From parameter estimation, we now know that GW150914 and GW151226 are the merger of two stellar-mass black holes. In the case of GW150914, the black holes that merged were each around 30 times the mass of the Sun, making them the largest stellar mass black holes ever observed. These merging black holes were likely located somewhere over the southern hemisphere of the Earth, and were measured to be about 1 billion light years away. After the merger, a rapidly rotating black hole was formed that is 62 times the mass of the Sun. Compared to GW150914 the second event GW151226 is much less massive and hence spent more time in the sensitive band of the detectors. The smaller black holes with masses 14 and 8 times the mass of the Sun produced a single, more massive spinning black hole that is 21 times the mass of the Sun. All these information about the source will tell us the populations of black holes in our universe. Parameter estimation method also tells us that at least one of the component black holes in GW151226 was spinning.

Researchers from IUCAA significantly contributed in accurately determining the spin and mass of the final black hole formed from the merger of two black holes.

Handling Instrumental Glitches

A lot of work at LIGO goes into understanding what is noise so that we can tell a real signal apart. The animation shows transient noise features in LIGO data arising from nonlinear couplings between various components of the detector. IUCAA researchers developed methods for identifying them so that they can be distinguished from astrophysical signals, such as from binary black holes, which too last for a very short duration.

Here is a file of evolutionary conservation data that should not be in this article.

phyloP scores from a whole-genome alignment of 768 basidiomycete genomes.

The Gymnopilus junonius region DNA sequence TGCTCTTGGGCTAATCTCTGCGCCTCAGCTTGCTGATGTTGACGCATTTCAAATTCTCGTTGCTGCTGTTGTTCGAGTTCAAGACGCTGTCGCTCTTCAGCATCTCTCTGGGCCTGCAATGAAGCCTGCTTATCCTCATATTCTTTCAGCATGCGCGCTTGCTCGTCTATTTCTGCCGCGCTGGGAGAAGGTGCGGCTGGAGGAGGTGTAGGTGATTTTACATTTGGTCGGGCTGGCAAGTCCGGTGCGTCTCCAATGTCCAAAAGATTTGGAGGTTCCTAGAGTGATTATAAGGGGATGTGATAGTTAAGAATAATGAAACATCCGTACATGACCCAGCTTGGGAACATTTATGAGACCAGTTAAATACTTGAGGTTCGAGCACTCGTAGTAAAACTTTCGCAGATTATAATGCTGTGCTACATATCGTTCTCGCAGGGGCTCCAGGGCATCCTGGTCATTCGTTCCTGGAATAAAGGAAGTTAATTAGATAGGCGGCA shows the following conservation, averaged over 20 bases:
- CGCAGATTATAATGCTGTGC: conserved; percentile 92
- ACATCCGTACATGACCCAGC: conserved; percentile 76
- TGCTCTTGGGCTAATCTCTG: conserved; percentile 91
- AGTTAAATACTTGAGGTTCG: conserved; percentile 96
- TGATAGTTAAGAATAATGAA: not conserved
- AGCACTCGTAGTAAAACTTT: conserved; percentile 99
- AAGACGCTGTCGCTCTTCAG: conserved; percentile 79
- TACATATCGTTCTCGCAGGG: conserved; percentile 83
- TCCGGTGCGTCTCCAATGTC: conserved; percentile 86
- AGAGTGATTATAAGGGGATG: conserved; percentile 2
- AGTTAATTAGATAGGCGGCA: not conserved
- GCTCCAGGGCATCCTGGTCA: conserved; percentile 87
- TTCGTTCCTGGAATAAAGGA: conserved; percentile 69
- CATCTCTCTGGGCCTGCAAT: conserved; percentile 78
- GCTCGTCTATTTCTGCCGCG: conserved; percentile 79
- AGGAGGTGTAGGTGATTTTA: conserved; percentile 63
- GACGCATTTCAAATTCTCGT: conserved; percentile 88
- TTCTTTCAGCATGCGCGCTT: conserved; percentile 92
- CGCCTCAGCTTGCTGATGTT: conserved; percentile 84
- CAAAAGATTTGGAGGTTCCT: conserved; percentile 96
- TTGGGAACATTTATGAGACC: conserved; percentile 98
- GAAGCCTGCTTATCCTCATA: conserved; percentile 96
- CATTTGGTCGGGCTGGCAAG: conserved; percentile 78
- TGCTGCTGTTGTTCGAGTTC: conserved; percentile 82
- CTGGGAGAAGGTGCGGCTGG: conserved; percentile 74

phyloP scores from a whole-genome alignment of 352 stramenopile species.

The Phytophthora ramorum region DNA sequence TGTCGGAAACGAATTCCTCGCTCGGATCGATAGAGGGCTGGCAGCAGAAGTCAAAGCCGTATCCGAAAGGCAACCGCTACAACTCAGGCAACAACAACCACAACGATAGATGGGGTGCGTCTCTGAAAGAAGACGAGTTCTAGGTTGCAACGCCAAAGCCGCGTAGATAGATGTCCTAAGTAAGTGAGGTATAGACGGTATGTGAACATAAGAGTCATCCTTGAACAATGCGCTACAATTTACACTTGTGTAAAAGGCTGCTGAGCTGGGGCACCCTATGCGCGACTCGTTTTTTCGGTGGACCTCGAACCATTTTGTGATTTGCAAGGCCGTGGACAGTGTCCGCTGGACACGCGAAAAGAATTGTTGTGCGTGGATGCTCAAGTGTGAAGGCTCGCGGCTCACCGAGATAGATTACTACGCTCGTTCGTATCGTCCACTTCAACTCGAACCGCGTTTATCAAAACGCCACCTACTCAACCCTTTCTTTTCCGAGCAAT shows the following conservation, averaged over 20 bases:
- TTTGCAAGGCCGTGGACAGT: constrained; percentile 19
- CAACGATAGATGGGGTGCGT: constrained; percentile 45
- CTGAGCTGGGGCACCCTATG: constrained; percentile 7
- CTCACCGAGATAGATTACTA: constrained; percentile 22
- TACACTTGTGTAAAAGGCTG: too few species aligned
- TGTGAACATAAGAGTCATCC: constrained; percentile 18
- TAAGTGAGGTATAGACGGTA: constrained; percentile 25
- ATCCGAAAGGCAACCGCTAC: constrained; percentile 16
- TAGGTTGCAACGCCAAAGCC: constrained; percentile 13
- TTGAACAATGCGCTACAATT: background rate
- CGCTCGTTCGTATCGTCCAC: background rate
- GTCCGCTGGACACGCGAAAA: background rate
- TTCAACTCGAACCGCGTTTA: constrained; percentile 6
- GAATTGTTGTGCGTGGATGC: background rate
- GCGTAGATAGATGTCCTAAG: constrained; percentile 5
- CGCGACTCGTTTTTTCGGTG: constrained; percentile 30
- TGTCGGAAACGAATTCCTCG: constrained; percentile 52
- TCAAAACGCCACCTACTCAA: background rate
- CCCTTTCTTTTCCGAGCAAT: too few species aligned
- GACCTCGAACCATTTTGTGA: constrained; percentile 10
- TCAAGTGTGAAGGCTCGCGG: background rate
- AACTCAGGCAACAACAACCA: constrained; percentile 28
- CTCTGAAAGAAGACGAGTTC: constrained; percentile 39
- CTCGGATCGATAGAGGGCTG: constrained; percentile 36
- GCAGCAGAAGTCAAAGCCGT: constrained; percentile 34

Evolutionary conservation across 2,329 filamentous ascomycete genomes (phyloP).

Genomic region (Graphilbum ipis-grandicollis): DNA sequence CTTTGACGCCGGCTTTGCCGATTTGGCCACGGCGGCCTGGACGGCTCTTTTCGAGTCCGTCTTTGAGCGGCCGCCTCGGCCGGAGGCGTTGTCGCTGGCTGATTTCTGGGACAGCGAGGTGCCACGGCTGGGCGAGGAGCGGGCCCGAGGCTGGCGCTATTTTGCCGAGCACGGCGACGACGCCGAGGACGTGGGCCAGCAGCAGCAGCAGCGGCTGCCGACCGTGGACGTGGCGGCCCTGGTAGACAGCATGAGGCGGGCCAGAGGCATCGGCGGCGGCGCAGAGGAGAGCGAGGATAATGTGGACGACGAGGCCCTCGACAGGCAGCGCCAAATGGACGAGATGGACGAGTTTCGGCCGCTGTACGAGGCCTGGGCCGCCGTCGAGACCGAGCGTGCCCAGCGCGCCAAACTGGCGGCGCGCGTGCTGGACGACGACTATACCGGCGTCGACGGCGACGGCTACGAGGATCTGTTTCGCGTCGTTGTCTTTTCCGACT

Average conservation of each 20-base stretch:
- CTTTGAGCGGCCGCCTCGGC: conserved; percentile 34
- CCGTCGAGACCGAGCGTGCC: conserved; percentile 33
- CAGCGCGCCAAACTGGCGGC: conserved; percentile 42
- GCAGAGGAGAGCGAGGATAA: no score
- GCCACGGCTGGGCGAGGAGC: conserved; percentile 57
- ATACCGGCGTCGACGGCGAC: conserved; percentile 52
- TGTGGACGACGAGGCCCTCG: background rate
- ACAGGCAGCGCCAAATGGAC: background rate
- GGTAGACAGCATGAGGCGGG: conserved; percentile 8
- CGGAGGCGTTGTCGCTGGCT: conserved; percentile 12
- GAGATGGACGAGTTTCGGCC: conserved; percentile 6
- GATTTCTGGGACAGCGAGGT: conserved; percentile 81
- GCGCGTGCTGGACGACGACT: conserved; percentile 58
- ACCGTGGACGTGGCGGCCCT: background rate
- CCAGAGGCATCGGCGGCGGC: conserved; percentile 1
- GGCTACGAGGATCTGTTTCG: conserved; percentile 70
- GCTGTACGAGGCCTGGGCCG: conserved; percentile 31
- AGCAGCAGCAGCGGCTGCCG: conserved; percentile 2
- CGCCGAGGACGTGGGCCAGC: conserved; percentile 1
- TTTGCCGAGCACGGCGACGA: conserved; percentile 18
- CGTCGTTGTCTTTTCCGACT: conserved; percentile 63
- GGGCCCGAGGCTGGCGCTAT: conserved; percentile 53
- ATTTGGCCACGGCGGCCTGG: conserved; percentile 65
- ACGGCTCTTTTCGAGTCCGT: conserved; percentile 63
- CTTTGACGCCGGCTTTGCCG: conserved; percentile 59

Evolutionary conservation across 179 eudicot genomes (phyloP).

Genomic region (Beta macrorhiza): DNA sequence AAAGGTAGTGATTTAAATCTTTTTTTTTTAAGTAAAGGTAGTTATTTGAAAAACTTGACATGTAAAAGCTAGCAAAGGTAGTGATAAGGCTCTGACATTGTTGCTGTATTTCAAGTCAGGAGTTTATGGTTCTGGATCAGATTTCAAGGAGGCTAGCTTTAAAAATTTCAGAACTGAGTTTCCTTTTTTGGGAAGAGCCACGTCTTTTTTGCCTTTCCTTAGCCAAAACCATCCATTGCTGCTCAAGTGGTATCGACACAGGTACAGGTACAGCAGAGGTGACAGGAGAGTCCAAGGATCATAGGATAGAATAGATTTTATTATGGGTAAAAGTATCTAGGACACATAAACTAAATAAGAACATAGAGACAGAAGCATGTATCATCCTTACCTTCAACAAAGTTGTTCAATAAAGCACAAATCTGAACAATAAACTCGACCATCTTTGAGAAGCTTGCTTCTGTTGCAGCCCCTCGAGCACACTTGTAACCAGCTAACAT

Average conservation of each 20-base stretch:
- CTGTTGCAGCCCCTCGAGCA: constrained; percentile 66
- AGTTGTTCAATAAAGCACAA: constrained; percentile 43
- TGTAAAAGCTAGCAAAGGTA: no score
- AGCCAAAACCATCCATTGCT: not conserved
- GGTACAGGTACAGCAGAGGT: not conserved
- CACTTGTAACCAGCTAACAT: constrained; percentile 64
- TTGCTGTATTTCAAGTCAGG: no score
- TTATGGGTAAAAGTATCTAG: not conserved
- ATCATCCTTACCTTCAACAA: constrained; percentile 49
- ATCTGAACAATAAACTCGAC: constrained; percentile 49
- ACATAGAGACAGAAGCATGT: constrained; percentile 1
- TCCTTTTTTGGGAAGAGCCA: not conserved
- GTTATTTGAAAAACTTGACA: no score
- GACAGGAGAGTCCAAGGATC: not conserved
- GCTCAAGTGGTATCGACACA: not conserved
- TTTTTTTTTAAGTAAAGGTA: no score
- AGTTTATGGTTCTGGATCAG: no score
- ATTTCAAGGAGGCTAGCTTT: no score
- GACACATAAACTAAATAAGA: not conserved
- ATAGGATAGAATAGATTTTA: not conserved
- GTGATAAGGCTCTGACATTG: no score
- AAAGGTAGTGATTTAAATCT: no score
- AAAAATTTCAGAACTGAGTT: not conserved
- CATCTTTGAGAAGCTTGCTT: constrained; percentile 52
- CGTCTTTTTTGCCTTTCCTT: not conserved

Electromagnetic followup with AstroSat

Gravitational wave events release an immense amount of energy in a short duration. Just like explosions on earth emit light and also shake the ground, it is likely that some of these events may be accompanied by a burst of radio waves, optical light or even X-rays. Gravitational wave detectors coarsely localised the source to a large region of the sky. To learn more about these sources, astronomers all over the world used telescopes to search this region for new sources that may be related to the emission of gravitational waves.

IUCAA scientists used the Cadmium Zinc Telluride Imager (CZTI) on Astrosat to search for X-rays emitted by GW151226. CZTI images the sky in high energy X-rays: similar to radiation used by doctors in hospitals. CZTI can continuously monitor about one-third of the sky for any new sources, and indeed has detected several Gamma Ray Bursts. When GW151226 was detected by LIGO, Astrosat was imaging a part of the sky near the north pole. In this pointing, its wide field covered 30% of the LIGO source localisation region. IUCAA scientists in the CZTI team examined the data carefully and showed that there was no bright X-ray flare associated with GW151226 in this part of the sky.